Alan Knight can list the reasons he won’t trust the results of the Nov. 3 election if President Trump loses.
First, almost everyone he knows is supporting the president. “Just from everything I see around me, it’s going to be a landslide,” the 68-year-old Republican from Sahuarita, Ariz., said. Mr. Knight also believes Democrats will do whatever they can to win — even if it means they have to “pull votes out of ditches” and “cheat in every possible way,” he said.
So, as he sees it, Mr. Trump’s refusal to commit to a peaceful transfer to power to Democrats at this point makes sense, even if it was dismissed by other Republican leaders and condemned as dangerous by Democrats.
“He’s going to wait and see whether it was an honest election before handing over power,” Mr. Knight said.
Trump supporters saying they have Mr. Trump’s back is not a surprise at this point in the Trump era. But recent interviews with Republican voters in several battleground states show just how much Mr. Trump’s unrelenting campaign to shake trust in voting has compounded the deep misgivings his supporters have about the integrity of the process. While some were troubled by the idea that Mr. Trump might refuse to leave if he was decisively defeated, many simply do not believe that he could, or will, lose fair and square.
Polls now show Mr. Trump behind in most battleground states and nationally. If he does come up short in November, these voters say he would be justified in questioning whether Democrats manipulated the outcome and whether the results and state-by-state race calls of news organizations were wrong.
Sylvia Rhodes Blakey, 73, of Green Valley, Ariz., was categorical: The only way Mr. Trump will lose is if the Democrats rig the election in favor of former Vice President Joseph R. Biden, she said.
“There’s going to be massive attempts at fraud,” Ms. Blakey said. “There are so many illegals that have the names of dead people, and they’re voting on those ballots.”
Even though there is no evidence of widespread fraud, the allegation came up repeatedly among Republicans as a reason for Mr. Trump not to commit to handing over power.
Jim Thienel, 73, of Waterford, Mich., said that in his view, fraud was inevitable and Mr. Trump was simply refusing to accept any election tainted by it.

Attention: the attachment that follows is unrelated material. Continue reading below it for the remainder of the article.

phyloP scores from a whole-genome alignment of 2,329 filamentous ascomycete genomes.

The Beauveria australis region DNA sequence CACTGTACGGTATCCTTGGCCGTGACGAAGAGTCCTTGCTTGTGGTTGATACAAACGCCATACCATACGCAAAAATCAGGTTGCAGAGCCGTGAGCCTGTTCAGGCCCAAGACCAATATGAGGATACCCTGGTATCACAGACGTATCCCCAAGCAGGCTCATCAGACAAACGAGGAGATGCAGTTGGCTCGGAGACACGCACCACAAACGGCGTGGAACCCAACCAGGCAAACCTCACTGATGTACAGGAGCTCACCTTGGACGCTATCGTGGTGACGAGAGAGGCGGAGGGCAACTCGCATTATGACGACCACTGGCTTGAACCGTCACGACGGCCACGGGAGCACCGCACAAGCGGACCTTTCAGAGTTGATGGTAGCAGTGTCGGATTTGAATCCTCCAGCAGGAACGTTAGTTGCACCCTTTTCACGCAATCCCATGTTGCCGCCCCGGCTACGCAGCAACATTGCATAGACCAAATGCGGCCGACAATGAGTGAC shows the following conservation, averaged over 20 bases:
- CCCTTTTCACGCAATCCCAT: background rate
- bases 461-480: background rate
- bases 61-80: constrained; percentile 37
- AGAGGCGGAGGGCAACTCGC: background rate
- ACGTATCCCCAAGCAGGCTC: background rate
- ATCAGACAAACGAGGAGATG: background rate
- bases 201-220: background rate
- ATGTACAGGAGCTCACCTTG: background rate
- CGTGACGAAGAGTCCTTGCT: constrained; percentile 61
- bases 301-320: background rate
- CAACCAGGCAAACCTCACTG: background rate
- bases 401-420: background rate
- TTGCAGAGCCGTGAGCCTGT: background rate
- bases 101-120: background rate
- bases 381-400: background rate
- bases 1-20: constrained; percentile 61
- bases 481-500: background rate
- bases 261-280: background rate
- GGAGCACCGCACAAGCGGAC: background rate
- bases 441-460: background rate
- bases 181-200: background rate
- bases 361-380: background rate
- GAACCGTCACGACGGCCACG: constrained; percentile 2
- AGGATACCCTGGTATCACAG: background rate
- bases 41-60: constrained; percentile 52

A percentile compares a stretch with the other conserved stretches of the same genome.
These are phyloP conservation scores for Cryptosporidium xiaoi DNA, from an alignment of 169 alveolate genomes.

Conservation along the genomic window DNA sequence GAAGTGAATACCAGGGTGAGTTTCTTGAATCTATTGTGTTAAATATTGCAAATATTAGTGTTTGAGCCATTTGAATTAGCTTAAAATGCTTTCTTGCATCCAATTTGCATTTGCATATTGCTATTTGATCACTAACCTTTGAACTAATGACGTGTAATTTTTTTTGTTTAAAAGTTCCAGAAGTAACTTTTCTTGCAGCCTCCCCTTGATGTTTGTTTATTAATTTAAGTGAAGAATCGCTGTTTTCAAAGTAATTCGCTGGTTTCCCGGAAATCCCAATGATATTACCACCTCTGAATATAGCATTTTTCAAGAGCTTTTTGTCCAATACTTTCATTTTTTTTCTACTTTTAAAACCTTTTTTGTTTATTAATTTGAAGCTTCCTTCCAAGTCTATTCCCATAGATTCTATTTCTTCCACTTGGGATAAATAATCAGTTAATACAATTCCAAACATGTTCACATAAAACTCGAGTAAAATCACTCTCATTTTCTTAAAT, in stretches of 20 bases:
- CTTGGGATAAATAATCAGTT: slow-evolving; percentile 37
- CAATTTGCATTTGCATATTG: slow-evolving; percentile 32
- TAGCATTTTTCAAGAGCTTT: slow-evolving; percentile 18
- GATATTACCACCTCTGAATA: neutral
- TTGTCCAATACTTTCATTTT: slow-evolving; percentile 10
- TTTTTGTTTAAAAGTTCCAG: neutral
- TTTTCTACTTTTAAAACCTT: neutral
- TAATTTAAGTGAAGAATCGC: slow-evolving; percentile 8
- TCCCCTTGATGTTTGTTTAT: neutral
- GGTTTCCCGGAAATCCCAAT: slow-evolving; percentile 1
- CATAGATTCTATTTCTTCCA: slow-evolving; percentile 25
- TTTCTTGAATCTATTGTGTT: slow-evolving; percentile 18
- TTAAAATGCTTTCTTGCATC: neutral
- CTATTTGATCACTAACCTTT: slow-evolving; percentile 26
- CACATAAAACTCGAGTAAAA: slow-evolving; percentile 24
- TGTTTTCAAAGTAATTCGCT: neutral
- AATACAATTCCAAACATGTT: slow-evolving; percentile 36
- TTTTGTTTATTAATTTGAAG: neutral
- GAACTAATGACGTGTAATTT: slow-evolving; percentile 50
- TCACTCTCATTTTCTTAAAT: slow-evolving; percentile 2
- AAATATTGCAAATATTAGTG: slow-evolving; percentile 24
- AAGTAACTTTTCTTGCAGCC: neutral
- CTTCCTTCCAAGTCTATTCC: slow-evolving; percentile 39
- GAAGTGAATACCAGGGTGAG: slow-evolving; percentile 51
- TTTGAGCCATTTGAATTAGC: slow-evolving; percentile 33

“I think what Trump is really saying is that if the election is filled with fraud, which I believe it’s going to be, do you walk out on your role as the president of the United States simply because the Democrats cheated?” said Mr. Thienel, who runs an appliance repair shop.
It is impossible to tell whether Mr. Trump would follow through on his threats not to leave willingly, or whether this is another example of the bluster and hyperbole he has always employed to generate controversy and enrage many on the left.
But his refusal to make a plain-spoken commitment to a transfer of power, as other Ameican leaders have done, stands out in the series of unprecedented developments rippling through this election season. Already, tens of millions of people will be casting ballots by mail for the first time, putting pressure on that method of voting and processing. The vote count is likely to continue in some key states after Nov. 3. And there are the persistent, unfounded claims of a president who insists that mail-in ballots will be manipulated by his political opponents.
Election experts and campaign strategists warn that these unique circumstances have made Republicans more skeptical than ever about the legitimacy of the electoral process, which could lead to considerable political instability.
“The main effect President Trump has had is to make Republicans very skeptical about mail voting,” said Whit Ayres, a Republican pollster who has been critical of the president. According to a poll conducted this month by The Associated Press-NORC Center for Public Affairs Research, about twice as many Democrats plan to cast their ballot by mail than Republicans, 52 percent compared with 28 percent.
If those mail votes take time to count, and eventually swing the election to Mr. Biden, Mr. Trump and the G.O.P.’s small army of lawyers could try to claim fraud.
Election 2020 ›
Understand Mail-In Voting
- How to Vote: Because of the pandemic, many voting rules have changed this year, making it harder than usual to figure out how to cast your ballot. Here is some help to make sure your vote is counted.
- Rise in Mail Voting: About three-quarters of all American voters will be eligible to receive a ballot in the mail for the 2020 election — the most in U.S. history. Roughly 80 million mail ballots may flood election offices, more than double what was returned in 2016.
- Surge in Paper Mail: The long-troubled Postal Service may be overwhelmed by the task of delivering tens of millions more votes cast by mail.
- How to Count Ballots? There may be various battles over how to count ballots. Should mailed ballots be counted if they are received by Election Day or simply postmarked by Election Day? Does a ballot count if the post office does not postmark it at all?
- Do You Still Have Time?: Voters in 35 states can request ballots so close to Election Day that it may not be feasible for their ballots to be mailed to them and sent back to election officials in time to be counted. Here’s a list of state’s where it’s risky to procrastinate.
- A Long Road to Election Day: It is estimated that party organizations, campaigns and interest groups across the county have already filed 160 lawsuits trying to shape the rules of the election.
Mr. Trump has already declared that the results of the election “may NEVER BE ACCURATELY DETERMINED,” as he argued in a tweet. And on Monday he continued to claim, without offering any evidence, that ballot counting was going awry. “Many things are already going very wrong!” he wrote on Twitter.